The Union decided that the only way to drive out the machinery was to finish only as many barrels as they could have made by hand, so it would cost just as much for merely hooping a barrel as it would to shave the staves and heading by hand, joint them, truss them, and finish the barrel. In this way the Greenlees would receive practically nothing for the work done by the machinery. Not only that, but the coopers would make the barrels leak if possible, either by putting hickory chips across the joints under the hoops, or by making holes in the joints from the inside.

It finally became necessary to discharge all the union coopers and hire green men from the street, whom they were able to teach to split, shave and hoop a barrel. In that way they became independent and as a result practically broke up the union, although it required a great deal of money, perseverance, and energy. They were at their place of business from five and six in the morning until eight or nine at night, in that way preparing the material for work the following day. They made a success of the cooperage business, and finally organized a company which was known as the "United States Barrel Machine Company, 'and sold out their patents.'" (1)

Ralph (27) married Elizabeth Brooks (27) (who was also a twin with sister Eleanor) on 15 Feb 1866, and Robert (28) married Elizabeth's other sister, Emily (24) (who was also a twin with brother William) (24) a year later on 11 Apr 1867.  In other words, Mrs Brooks had two sets of twins, born in 1838 and 1842, and went on to have 4 more children (single births).

Ralph and Elizabeth had 1 child: Getrude, and Robert and Emily had three children: Grace, William and Isabel.

"In 1866 they (age 28) formed a co-partnership with their father-in-law, Mr. William Brooks, and under the firm name of Greenlee Brothers & Company, entered business for the general sale of machinery and railway and machinists supplies, in addition to cooperage, which they carried on successfully for a few years. They then purchased Mr. Brooks' interest and engaged in the manufacture of special lines of wood-working machinery for the manufacture of sash, doors and blinds, and special machinery for railroad car building.

They were the first to adopt and make a success of mortising timber by the use of the hollow chisel; or, as it was called, boring a square hole. They have taken out a number of patents on machinery for use in that connection and other special wood-working machinery.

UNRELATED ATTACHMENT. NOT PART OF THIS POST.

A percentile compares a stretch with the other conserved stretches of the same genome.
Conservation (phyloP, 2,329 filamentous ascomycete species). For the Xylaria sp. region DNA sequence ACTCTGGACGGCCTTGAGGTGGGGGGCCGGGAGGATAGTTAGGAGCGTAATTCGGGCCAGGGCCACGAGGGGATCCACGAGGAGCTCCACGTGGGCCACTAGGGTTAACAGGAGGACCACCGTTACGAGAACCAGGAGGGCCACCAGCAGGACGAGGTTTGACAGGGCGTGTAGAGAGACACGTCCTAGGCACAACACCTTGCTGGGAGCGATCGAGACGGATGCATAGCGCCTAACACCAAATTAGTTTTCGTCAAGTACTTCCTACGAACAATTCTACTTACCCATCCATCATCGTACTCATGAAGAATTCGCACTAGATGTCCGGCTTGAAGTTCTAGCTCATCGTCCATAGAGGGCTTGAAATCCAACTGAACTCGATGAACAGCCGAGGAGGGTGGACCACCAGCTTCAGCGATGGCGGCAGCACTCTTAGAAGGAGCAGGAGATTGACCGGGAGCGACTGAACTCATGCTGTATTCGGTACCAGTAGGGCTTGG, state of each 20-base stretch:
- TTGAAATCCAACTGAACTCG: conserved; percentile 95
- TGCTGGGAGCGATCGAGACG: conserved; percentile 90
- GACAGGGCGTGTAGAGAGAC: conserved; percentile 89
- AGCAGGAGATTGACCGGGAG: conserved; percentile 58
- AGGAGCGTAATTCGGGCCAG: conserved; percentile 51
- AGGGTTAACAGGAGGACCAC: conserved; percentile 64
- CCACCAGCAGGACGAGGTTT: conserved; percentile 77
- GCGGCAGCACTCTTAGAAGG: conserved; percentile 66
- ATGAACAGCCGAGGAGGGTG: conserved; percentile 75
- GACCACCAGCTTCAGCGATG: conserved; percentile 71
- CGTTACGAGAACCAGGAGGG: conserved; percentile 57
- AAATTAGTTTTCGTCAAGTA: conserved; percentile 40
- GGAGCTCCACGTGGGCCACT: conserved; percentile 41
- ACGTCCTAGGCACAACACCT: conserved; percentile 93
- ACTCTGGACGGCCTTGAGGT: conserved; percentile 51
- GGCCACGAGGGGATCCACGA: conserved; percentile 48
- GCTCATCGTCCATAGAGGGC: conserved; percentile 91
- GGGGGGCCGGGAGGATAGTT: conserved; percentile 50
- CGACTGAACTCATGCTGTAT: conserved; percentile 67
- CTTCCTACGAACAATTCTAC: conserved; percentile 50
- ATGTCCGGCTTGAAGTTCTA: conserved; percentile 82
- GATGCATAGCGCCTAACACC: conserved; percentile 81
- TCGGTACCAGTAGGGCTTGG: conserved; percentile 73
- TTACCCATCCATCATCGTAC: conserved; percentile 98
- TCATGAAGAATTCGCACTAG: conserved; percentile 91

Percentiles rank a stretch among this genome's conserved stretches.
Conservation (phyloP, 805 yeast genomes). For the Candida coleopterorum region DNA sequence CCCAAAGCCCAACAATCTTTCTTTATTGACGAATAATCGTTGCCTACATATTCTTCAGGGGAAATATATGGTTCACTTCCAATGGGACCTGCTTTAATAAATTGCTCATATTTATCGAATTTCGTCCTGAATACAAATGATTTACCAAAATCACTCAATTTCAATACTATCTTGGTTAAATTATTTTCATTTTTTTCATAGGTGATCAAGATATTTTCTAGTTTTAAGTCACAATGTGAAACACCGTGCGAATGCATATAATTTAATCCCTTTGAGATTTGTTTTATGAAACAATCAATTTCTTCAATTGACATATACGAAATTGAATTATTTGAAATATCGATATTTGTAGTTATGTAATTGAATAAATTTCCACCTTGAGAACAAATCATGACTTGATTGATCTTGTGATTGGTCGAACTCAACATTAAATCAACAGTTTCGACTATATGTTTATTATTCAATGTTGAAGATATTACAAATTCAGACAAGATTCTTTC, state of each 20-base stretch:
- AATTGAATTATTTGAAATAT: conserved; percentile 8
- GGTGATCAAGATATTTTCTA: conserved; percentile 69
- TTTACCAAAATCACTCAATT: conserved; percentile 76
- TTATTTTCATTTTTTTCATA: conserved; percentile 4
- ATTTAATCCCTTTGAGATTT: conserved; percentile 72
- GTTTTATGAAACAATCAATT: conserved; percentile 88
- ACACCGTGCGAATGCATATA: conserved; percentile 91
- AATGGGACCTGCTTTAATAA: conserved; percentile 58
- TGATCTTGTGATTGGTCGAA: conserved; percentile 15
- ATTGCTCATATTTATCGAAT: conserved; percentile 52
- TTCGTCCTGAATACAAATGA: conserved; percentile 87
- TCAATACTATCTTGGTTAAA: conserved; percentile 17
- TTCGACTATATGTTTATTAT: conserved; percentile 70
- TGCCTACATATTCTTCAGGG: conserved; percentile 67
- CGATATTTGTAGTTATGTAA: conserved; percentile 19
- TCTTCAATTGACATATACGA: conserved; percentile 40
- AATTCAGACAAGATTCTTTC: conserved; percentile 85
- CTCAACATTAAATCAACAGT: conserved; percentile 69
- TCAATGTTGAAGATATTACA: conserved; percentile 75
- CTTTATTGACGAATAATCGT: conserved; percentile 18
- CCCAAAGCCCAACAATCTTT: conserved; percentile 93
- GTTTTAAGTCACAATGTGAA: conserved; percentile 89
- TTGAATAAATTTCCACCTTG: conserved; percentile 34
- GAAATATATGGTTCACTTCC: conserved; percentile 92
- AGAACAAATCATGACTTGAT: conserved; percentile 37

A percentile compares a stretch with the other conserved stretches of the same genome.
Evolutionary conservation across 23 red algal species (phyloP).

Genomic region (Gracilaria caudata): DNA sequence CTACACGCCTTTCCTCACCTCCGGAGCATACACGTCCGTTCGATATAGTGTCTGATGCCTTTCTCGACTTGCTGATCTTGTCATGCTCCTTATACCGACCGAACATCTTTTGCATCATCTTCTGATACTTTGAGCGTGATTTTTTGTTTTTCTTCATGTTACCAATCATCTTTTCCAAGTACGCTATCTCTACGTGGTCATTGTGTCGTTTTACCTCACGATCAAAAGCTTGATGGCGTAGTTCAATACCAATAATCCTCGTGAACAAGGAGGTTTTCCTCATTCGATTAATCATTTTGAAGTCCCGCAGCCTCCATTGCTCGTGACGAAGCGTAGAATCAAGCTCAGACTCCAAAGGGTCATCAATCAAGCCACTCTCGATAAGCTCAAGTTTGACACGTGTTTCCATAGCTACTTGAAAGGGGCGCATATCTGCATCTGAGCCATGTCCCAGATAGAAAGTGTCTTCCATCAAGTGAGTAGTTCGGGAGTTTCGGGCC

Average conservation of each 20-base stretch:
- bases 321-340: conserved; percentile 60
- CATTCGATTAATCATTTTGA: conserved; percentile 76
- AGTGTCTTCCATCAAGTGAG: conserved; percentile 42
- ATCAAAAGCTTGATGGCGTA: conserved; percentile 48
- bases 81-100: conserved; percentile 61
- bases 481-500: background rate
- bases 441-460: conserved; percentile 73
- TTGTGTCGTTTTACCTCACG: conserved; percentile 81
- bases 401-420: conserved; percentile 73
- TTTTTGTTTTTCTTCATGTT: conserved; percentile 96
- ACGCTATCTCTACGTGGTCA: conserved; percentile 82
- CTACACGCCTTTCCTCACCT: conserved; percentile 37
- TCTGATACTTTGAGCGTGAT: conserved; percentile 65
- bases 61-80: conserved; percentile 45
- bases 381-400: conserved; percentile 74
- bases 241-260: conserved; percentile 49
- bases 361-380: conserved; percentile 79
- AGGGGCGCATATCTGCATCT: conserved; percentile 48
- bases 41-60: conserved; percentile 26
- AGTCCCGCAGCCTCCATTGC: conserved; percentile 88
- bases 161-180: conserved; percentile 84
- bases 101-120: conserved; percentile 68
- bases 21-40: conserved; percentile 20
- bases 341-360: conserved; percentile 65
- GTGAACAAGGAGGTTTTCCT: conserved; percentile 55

They have been constantly adding new inventions and methods until the Greenlee machines have become famous with manufacturers in wood all over the world. Immediately after the great fire in 1871, they (age 33) removed to their quarters on West Twelfth Street. In 1882, in connection with the wood-working machinery business they (age 44) engaged in the manufacture of repairs for all stoves and ranges, which has grown to such an extent that they now have patterns for the burning out pieces of over 150,000 different stoves and ranges, being the largest concern of the kind in the world. Their trade extends practically over the whole country.

The same year they built a foundry for the manufacture of castings for their wood-working machinery and stove repairs. In 1886 the firm of Greenlee Brothers & Company was incorporated, and they also incorporated the Northwestern Stove Repair Company, which employs 60 to 70 men,

and the Greenlee Foundry Company, which employs 200 men, and in this way were enabled to divide their personal property. They have since added to the manufacture of wood-working machinery, the manufacture of augur bits of every description. In 1903 (at age 65) Greenlee Brothers & Company moved their plant to Rockford, Illinois.

The factory site comprises twenty-two acres of ground, the present buildings covering about eleven acres. They manufacture wood-working machinery, particularly for ear shops, mortising, boring, sawing and tenoning machinery, wood boring tools, square augurs, etc. The buildings are mostly fire-proof and are all steel construction. They give employment to about four hundred men.